Life's not always filled with peaches and roses when you're the son of a famous author. Tom Taylor is living proof. The child of one of the globe's most popular writers, he shares more than a father figure with his deceased(?) dad's old work. Turns out the lead character in every one of those generation-old masterpieces is also named Tommy, and that's led to some good-natured debate among devotees concerning which stories are truth and which are fiction. Some even claim he's the miraculous offspring of the pen and ink itself. For most of his adult life Thomas has made a slim living, feeding off the convention circuit and signing his pa's crusty old books, but lately that ho-hum existence has taken a swerve for the dramatic. That might have something to do with his beginning to believe the legends about his own literary origins. Or maybe it's the bloody massacre he's being tried for.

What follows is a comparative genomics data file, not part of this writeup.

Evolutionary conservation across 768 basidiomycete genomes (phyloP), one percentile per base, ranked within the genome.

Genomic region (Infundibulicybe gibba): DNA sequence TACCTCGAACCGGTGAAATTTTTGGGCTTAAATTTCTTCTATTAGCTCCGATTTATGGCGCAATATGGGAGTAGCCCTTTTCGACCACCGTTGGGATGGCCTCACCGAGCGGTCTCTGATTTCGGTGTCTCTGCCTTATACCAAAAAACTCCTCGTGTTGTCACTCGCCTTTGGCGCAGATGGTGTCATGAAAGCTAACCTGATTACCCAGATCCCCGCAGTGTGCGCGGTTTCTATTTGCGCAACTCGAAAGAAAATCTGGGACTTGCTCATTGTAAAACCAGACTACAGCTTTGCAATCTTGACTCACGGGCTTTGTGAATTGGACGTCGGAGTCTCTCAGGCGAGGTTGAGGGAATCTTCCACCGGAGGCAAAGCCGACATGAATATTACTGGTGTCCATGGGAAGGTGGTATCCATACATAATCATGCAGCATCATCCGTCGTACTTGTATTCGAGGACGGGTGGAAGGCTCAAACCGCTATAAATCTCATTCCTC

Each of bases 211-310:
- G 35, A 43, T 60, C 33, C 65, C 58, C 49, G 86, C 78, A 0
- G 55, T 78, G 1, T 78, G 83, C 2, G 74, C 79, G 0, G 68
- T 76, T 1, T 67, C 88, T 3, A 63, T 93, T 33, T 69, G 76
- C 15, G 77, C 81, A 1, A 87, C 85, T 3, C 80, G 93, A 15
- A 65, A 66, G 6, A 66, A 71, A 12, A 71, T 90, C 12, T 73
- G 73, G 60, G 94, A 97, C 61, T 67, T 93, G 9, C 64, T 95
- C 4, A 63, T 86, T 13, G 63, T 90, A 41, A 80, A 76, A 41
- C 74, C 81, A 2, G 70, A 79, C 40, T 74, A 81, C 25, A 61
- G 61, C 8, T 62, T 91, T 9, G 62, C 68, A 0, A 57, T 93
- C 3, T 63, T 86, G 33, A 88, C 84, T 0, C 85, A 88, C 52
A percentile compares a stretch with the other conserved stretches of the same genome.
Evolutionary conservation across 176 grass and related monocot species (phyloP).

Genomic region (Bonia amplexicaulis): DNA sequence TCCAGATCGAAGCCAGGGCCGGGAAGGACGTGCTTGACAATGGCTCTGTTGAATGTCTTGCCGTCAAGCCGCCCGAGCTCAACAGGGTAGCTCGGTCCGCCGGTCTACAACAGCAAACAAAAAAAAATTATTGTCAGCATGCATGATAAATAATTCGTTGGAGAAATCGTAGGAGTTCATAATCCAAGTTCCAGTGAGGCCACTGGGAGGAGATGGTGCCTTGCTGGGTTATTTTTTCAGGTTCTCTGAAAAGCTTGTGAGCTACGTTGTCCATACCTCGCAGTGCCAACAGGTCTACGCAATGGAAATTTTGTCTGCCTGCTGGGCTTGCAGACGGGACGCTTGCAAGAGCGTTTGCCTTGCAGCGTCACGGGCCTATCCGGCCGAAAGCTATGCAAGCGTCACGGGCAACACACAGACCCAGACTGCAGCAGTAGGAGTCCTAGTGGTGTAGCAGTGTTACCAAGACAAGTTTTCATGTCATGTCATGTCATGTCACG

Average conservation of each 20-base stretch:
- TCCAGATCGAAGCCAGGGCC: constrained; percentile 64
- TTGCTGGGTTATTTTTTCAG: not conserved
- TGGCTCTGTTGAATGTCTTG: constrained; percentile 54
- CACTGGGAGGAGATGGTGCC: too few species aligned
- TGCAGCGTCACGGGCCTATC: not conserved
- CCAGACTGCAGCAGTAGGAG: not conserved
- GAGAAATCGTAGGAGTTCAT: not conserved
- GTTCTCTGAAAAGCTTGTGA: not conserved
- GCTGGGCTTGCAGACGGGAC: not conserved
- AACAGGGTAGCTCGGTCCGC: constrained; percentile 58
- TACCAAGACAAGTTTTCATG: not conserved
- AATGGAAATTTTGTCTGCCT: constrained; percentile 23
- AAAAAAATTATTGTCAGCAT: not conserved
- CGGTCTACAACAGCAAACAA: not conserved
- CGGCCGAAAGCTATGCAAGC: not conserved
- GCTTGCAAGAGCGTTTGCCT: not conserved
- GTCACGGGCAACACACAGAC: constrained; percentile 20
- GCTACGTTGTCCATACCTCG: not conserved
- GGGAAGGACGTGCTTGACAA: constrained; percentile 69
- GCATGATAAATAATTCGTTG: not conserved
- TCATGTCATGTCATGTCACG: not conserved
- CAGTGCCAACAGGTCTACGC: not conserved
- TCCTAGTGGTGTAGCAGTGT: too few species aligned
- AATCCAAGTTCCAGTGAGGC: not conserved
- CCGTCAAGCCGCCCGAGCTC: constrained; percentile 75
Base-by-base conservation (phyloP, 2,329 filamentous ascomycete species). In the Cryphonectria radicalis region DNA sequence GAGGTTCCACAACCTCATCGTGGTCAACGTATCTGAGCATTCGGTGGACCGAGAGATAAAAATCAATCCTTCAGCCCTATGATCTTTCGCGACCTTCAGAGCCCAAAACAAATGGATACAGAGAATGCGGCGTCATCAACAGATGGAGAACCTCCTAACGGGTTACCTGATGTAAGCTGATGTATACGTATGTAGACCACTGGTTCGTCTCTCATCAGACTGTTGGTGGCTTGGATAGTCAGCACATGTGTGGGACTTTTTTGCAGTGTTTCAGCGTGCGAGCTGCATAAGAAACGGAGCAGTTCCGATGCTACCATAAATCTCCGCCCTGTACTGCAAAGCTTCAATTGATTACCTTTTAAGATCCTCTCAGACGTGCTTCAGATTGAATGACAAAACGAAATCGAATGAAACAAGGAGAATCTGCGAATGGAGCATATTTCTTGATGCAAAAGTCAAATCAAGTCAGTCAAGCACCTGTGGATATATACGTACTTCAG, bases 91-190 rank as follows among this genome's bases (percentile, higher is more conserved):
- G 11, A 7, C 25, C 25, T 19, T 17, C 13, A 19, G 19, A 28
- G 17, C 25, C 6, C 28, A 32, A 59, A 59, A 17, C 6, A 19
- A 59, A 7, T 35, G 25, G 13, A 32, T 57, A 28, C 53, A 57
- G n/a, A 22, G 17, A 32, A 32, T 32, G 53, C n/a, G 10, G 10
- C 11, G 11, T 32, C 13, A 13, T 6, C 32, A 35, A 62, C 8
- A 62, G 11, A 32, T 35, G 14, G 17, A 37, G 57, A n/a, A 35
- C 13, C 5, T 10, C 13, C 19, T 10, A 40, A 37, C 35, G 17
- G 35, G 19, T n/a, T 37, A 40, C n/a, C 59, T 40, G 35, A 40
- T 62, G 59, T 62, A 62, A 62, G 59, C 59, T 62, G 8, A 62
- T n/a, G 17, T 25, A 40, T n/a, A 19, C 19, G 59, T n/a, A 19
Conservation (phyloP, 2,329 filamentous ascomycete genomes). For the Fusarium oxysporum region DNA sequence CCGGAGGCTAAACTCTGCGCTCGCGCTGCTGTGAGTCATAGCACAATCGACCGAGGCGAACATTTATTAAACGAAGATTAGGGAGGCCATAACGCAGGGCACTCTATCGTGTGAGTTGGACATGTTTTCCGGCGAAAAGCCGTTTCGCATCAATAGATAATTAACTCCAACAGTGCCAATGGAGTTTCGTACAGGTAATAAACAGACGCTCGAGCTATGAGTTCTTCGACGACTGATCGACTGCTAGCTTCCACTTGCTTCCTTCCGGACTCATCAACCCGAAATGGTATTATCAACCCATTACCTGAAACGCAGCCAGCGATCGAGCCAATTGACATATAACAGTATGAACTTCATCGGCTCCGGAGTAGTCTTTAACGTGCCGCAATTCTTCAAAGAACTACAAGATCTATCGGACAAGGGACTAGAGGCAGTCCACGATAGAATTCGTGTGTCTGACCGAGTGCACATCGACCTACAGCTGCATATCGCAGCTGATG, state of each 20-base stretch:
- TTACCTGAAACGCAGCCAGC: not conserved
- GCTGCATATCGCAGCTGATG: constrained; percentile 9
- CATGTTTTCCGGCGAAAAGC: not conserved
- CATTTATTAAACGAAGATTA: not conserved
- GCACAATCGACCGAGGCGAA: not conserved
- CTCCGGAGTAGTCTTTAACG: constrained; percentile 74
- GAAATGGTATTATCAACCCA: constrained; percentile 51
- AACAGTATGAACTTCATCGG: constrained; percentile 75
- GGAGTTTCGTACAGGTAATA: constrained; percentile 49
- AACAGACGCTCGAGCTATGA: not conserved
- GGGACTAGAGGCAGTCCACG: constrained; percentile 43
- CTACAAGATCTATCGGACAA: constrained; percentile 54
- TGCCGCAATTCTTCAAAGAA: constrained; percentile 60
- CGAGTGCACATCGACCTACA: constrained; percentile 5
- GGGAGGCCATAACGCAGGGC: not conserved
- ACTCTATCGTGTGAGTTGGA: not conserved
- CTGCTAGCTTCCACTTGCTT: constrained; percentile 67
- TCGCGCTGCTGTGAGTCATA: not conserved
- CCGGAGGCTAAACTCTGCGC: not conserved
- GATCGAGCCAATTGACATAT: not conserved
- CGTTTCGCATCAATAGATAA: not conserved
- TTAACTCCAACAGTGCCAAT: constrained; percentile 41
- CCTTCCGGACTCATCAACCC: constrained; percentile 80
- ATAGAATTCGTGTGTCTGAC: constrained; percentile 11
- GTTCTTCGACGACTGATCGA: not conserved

Mike Carey's done fine work here, tailoring an engaging, rich, playful world that's easy to fall in love with but close enough to cold, harsh reality that it actually stings. Wrapped within the veil of this fantasy tale is a sharp, intelligent dissection of the influence modern media has on our hearts, minds and culture. Mixed in with the frequent leaps between literature and current narration, Carey intersperses quick glances at a variety of news sources, chat rooms, forums, even online advice columns, revealing how the sudden, dramatic fall of such a prominent figure has touched every one of them. In a land where instant information is cleverly and transparently mixed with opinion and immediate judgment, how can anyone really expect to receive a fair trial?

Carey's partner, artist Peter Gross, uses the frequently shifting narrative to showcase his versatility. When the pages of Papa Taylor's old manuscripts are the focus, his style takes a thin-lined, beautiful illustrative slant, something that wouldn't seem at all out of place in the middle of a leather-bound six-hundred-pager. On the pages more concerned with modern events, Gross backs away from his early detail and relies more on his simple compositions to carry the show. A subtle shift in colorists between pages completes that transformation, resulting in a very deliberate and effective change in flavor that cleanses the palette and cues the reader's imagination that it's time to change gears.